Defending Palestinian Soccer

By Zirin, Dave | The Progressive, September 2012 | Go to article overview

Defending Palestinian Soccer


Zirin, Dave, The Progressive


After three years of detention without facing any formal charges, after a ninety-day hunger strike that almost claimed his life, and after an international outcry, Palestinian Mahmoud Sarsak was finally released from an Israeli prison on July 10.

But Sarsak was not a typical prisoner among the thousands held without charges or hope of trial under Israel's "unlawful combatant" law. The twenty-five-year-old is a member of the Palestinian national soccer team. When the Israelis nabbed Sarsak, he was en route to a national team game, travel papers in hand. He was stopped at a Gaza border checkpoint, arrested, and sent to jail.

[ILLUSTRATION OMITTED]

Sarsak was not the first Palestinian national soccer team member to face harassment, imprisonment, or even death by the Israeli government. When Israel bombed Gaza at the end of 2008 and early 2009, amongst the 1,400 civilians killed were three national team players, Ayman Alkurd, Shadi Sbakhe, and Wajeh Moshtahe. In that same offensive, the Palestinian national stadium as well as the offices of the Palestinian Football Association were also targeted and destroyed. In 2012, Israeli police arrested the national team goalie, Omar Abu Rwayyis, on terrorism charges."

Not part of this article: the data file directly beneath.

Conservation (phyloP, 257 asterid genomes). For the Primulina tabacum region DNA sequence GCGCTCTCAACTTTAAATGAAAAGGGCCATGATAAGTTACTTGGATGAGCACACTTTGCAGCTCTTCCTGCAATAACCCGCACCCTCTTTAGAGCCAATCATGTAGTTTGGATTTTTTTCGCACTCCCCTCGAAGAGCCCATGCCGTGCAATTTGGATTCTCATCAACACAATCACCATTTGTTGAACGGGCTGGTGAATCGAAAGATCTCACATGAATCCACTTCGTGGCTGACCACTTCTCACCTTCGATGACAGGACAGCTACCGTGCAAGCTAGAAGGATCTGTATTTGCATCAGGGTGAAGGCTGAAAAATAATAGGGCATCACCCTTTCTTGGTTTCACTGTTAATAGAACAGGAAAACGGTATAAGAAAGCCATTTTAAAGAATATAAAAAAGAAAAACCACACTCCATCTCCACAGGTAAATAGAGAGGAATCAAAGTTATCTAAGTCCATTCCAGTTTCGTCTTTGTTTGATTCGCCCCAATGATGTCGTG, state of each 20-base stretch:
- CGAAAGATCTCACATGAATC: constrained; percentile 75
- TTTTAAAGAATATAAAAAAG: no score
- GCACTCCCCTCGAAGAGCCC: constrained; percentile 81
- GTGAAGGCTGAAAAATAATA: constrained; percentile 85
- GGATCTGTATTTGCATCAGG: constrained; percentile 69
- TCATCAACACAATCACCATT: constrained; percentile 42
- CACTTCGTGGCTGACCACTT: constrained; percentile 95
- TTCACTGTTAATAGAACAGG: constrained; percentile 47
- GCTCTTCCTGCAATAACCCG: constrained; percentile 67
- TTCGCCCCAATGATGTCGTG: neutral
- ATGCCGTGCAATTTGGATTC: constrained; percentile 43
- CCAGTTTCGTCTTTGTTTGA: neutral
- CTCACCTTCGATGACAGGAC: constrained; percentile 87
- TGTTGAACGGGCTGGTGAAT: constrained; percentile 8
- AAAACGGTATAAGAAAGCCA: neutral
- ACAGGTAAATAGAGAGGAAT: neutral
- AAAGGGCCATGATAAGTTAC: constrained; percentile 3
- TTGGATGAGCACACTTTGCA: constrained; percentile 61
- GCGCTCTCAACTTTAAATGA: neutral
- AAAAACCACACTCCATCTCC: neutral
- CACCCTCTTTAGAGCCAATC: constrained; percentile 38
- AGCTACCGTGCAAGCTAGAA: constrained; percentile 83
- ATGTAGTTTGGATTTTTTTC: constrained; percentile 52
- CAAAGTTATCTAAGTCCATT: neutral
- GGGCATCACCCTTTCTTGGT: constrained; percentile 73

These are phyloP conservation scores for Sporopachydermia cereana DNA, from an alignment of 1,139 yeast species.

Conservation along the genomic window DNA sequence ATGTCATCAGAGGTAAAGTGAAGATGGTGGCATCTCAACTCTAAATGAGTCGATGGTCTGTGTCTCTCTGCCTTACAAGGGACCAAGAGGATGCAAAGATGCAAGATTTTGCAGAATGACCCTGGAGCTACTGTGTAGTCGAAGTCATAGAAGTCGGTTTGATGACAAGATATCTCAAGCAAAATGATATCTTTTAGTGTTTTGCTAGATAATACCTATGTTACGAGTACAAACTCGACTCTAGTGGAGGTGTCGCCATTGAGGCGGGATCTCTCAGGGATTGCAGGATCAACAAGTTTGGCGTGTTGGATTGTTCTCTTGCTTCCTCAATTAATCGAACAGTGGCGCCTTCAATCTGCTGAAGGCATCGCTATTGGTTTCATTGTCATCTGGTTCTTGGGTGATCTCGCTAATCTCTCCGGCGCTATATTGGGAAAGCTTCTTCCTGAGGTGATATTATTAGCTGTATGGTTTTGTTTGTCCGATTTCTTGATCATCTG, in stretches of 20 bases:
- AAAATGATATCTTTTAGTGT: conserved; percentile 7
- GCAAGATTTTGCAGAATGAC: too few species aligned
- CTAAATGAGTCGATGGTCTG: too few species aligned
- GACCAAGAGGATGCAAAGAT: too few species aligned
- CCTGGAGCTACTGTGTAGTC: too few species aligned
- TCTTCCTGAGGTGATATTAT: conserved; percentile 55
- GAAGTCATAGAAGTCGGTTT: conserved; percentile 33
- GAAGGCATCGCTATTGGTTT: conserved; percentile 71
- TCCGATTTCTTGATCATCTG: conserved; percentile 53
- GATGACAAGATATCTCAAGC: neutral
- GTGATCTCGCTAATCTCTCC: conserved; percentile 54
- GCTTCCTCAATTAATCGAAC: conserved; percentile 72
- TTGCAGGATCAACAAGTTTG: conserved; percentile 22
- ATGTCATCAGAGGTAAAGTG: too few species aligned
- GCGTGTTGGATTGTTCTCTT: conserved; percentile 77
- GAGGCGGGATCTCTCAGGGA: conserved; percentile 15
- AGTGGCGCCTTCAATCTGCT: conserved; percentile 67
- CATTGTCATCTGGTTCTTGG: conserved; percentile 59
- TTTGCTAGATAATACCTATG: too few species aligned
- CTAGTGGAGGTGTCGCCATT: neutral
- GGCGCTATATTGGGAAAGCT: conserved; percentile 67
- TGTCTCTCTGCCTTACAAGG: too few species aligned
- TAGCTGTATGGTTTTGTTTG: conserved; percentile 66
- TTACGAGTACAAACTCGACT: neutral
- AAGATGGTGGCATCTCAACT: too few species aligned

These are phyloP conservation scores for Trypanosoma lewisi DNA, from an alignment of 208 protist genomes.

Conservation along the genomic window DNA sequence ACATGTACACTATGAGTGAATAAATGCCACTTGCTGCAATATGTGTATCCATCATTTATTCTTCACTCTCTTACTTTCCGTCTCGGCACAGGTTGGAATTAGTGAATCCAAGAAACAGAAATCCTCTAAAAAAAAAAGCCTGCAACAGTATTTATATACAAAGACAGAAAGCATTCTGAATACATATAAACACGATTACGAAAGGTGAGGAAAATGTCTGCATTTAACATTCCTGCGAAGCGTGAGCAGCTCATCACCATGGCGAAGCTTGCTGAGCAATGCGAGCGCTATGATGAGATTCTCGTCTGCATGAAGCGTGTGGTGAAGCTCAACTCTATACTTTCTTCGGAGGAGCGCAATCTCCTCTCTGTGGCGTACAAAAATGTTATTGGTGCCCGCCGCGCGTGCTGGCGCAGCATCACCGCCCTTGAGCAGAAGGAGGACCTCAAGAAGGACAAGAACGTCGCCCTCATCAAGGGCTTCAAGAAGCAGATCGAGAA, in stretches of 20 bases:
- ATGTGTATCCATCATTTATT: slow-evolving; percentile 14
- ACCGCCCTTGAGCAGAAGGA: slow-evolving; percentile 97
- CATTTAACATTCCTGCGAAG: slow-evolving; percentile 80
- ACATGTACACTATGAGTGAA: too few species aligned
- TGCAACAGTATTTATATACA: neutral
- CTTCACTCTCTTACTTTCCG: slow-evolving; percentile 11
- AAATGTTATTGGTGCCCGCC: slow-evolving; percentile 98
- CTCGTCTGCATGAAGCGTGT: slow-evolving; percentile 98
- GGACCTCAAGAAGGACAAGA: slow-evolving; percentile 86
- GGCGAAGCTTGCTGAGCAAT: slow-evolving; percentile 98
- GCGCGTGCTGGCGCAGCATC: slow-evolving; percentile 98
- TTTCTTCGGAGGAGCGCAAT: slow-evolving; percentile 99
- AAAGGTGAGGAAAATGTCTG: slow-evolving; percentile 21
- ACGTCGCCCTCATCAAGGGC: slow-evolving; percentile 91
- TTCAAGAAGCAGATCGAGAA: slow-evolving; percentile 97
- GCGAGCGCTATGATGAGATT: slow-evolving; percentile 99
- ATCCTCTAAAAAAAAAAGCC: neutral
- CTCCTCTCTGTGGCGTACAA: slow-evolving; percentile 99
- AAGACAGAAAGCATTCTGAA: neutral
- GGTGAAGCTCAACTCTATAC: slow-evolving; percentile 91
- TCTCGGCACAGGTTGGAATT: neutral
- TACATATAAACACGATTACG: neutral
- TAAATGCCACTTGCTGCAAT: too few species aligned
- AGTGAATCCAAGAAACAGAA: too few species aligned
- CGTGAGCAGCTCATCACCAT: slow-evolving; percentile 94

The Israeli government's theory seems to be if you degrade the national team, you degrade the idea that there could ever be a nation.

But what makes Sarsak's story so remarkable is that the world of international soccer, hardly the most political of bodies, would not let him be another of the disappeared.

On June 8, FIFpro, the international union of 50,000 professional soccer players who play under the FIFA banner, put out a formal call for his release.

"The freedom of movement is a fundamental right of every citizen," said FIFpro's vice president, Philippe Piat. "It is also written down in the FIFA Regulations that players must be allowed to play for the national team of their country. But actually for some footballers it is impossible to defend the colors of their country. They cannot cross the border. They cannot visit their family. …

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